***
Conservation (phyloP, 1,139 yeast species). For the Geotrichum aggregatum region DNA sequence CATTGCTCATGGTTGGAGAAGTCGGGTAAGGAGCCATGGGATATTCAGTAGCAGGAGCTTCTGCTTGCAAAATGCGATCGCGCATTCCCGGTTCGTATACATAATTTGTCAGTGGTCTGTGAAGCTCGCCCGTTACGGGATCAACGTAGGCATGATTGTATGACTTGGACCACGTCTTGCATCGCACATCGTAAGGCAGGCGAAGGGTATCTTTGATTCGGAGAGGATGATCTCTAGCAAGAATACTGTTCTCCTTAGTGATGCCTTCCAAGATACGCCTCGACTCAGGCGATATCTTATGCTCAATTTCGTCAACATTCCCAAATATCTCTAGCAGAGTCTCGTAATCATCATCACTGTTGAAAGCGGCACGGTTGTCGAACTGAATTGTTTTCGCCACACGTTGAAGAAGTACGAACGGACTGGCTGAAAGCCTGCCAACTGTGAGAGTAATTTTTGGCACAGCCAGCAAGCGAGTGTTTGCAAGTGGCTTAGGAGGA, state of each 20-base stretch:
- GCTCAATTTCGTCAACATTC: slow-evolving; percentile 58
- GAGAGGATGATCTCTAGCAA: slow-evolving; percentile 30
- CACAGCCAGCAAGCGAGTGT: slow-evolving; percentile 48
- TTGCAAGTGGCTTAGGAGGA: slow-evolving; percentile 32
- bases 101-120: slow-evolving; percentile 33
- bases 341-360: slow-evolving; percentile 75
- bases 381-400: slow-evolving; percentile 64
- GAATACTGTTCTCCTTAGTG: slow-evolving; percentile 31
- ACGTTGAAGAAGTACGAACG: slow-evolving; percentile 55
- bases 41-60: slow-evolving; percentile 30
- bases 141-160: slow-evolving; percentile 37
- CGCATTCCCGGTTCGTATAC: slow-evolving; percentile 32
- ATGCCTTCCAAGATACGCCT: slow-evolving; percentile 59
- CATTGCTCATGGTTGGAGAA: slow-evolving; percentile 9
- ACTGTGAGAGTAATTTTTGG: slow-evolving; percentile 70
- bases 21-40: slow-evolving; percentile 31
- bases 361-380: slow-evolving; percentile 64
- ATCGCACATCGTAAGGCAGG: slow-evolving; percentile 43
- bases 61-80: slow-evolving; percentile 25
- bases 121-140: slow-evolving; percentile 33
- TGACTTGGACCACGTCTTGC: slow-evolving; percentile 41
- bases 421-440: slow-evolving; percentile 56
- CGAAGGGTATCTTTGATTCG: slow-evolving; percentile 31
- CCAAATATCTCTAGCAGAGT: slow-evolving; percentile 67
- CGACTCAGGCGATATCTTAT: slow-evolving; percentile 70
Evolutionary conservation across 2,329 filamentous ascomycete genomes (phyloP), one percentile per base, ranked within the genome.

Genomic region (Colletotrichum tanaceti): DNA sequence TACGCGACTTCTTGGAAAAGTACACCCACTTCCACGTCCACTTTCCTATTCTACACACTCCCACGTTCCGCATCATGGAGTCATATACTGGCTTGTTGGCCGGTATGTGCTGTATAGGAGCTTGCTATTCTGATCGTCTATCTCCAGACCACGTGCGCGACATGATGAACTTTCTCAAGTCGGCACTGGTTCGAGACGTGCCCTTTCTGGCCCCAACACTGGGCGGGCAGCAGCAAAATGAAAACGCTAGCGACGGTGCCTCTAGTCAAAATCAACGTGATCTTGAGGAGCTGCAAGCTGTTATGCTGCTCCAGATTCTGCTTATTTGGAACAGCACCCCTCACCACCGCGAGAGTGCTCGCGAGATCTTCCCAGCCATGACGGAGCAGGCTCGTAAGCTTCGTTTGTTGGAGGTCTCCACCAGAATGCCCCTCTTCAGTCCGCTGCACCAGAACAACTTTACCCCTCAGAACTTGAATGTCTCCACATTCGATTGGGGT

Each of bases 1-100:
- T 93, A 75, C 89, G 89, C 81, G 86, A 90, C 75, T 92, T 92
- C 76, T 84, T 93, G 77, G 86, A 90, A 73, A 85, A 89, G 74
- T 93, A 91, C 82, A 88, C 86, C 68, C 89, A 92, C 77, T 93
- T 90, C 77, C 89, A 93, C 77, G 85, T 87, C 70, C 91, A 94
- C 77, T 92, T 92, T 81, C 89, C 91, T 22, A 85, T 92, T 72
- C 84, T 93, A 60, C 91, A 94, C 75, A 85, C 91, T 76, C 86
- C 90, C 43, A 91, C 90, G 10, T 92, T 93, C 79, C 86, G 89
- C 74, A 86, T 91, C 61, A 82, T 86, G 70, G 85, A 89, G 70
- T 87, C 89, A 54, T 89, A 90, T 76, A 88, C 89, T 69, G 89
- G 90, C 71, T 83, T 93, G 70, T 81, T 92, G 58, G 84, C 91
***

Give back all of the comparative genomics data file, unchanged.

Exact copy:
Conservation (phyloP, 1,139 yeast species). For the Geotrichum aggregatum region DNA sequence CATTGCTCATGGTTGGAGAAGTCGGGTAAGGAGCCATGGGATATTCAGTAGCAGGAGCTTCTGCTTGCAAAATGCGATCGCGCATTCCCGGTTCGTATACATAATTTGTCAGTGGTCTGTGAAGCTCGCCCGTTACGGGATCAACGTAGGCATGATTGTATGACTTGGACCACGTCTTGCATCGCACATCGTAAGGCAGGCGAAGGGTATCTTTGATTCGGAGAGGATGATCTCTAGCAAGAATACTGTTCTCCTTAGTGATGCCTTCCAAGATACGCCTCGACTCAGGCGATATCTTATGCTCAATTTCGTCAACATTCCCAAATATCTCTAGCAGAGTCTCGTAATCATCATCACTGTTGAAAGCGGCACGGTTGTCGAACTGAATTGTTTTCGCCACACGTTGAAGAAGTACGAACGGACTGGCTGAAAGCCTGCCAACTGTGAGAGTAATTTTTGGCACAGCCAGCAAGCGAGTGTTTGCAAGTGGCTTAGGAGGA, state of each 20-base stretch:
- GCTCAATTTCGTCAACATTC: slow-evolving; percentile 58
- GAGAGGATGATCTCTAGCAA: slow-evolving; percentile 30
- CACAGCCAGCAAGCGAGTGT: slow-evolving; percentile 48
- TTGCAAGTGGCTTAGGAGGA: slow-evolving; percentile 32
- bases 101-120: slow-evolving; percentile 33
- bases 341-360: slow-evolving; percentile 75
- bases 381-400: slow-evolving; percentile 64
- GAATACTGTTCTCCTTAGTG: slow-evolving; percentile 31
- ACGTTGAAGAAGTACGAACG: slow-evolving; percentile 55
- bases 41-60: slow-evolving; percentile 30
- bases 141-160: slow-evolving; percentile 37
- CGCATTCCCGGTTCGTATAC: slow-evolving; percentile 32
- ATGCCTTCCAAGATACGCCT: slow-evolving; percentile 59
- CATTGCTCATGGTTGGAGAA: slow-evolving; percentile 9
- ACTGTGAGAGTAATTTTTGG: slow-evolving; percentile 70
- bases 21-40: slow-evolving; percentile 31
- bases 361-380: slow-evolving; percentile 64
- ATCGCACATCGTAAGGCAGG: slow-evolving; percentile 43
- bases 61-80: slow-evolving; percentile 25
- bases 121-140: slow-evolving; percentile 33
- TGACTTGGACCACGTCTTGC: slow-evolving; percentile 41
- bases 421-440: slow-evolving; percentile 56
- CGAAGGGTATCTTTGATTCG: slow-evolving; percentile 31
- CCAAATATCTCTAGCAGAGT: slow-evolving; percentile 67
- CGACTCAGGCGATATCTTAT: slow-evolving; percentile 70
Evolutionary conservation across 2,329 filamentous ascomycete genomes (phyloP), one percentile per base, ranked within the genome.

Genomic region (Colletotrichum tanaceti): DNA sequence TACGCGACTTCTTGGAAAAGTACACCCACTTCCACGTCCACTTTCCTATTCTACACACTCCCACGTTCCGCATCATGGAGTCATATACTGGCTTGTTGGCCGGTATGTGCTGTATAGGAGCTTGCTATTCTGATCGTCTATCTCCAGACCACGTGCGCGACATGATGAACTTTCTCAAGTCGGCACTGGTTCGAGACGTGCCCTTTCTGGCCCCAACACTGGGCGGGCAGCAGCAAAATGAAAACGCTAGCGACGGTGCCTCTAGTCAAAATCAACGTGATCTTGAGGAGCTGCAAGCTGTTATGCTGCTCCAGATTCTGCTTATTTGGAACAGCACCCCTCACCACCGCGAGAGTGCTCGCGAGATCTTCCCAGCCATGACGGAGCAGGCTCGTAAGCTTCGTTTGTTGGAGGTCTCCACCAGAATGCCCCTCTTCAGTCCGCTGCACCAGAACAACTTTACCCCTCAGAACTTGAATGTCTCCACATTCGATTGGGGT

Each of bases 1-100:
- T 93, A 75, C 89, G 89, C 81, G 86, A 90, C 75, T 92, T 92
- C 76, T 84, T 93, G 77, G 86, A 90, A 73, A 85, A 89, G 74
- T 93, A 91, C 82, A 88, C 86, C 68, C 89, A 92, C 77, T 93
- T 90, C 77, C 89, A 93, C 77, G 85, T 87, C 70, C 91, A 94
- C 77, T 92, T 92, T 81, C 89, C 91, T 22, A 85, T 92, T 72
- C 84, T 93, A 60, C 91, A 94, C 75, A 85, C 91, T 76, C 86
- C 90, C 43, A 91, C 90, G 10, T 92, T 93, C 79, C 86, G 89
- C 74, A 86, T 91, C 61, A 82, T 86, G 70, G 85, A 89, G 70
- T 87, C 89, A 54, T 89, A 90, T 76, A 88, C 89, T 69, G 89
- G 90, C 71, T 83, T 93, G 70, T 81, T 92, G 58, G 84, C 91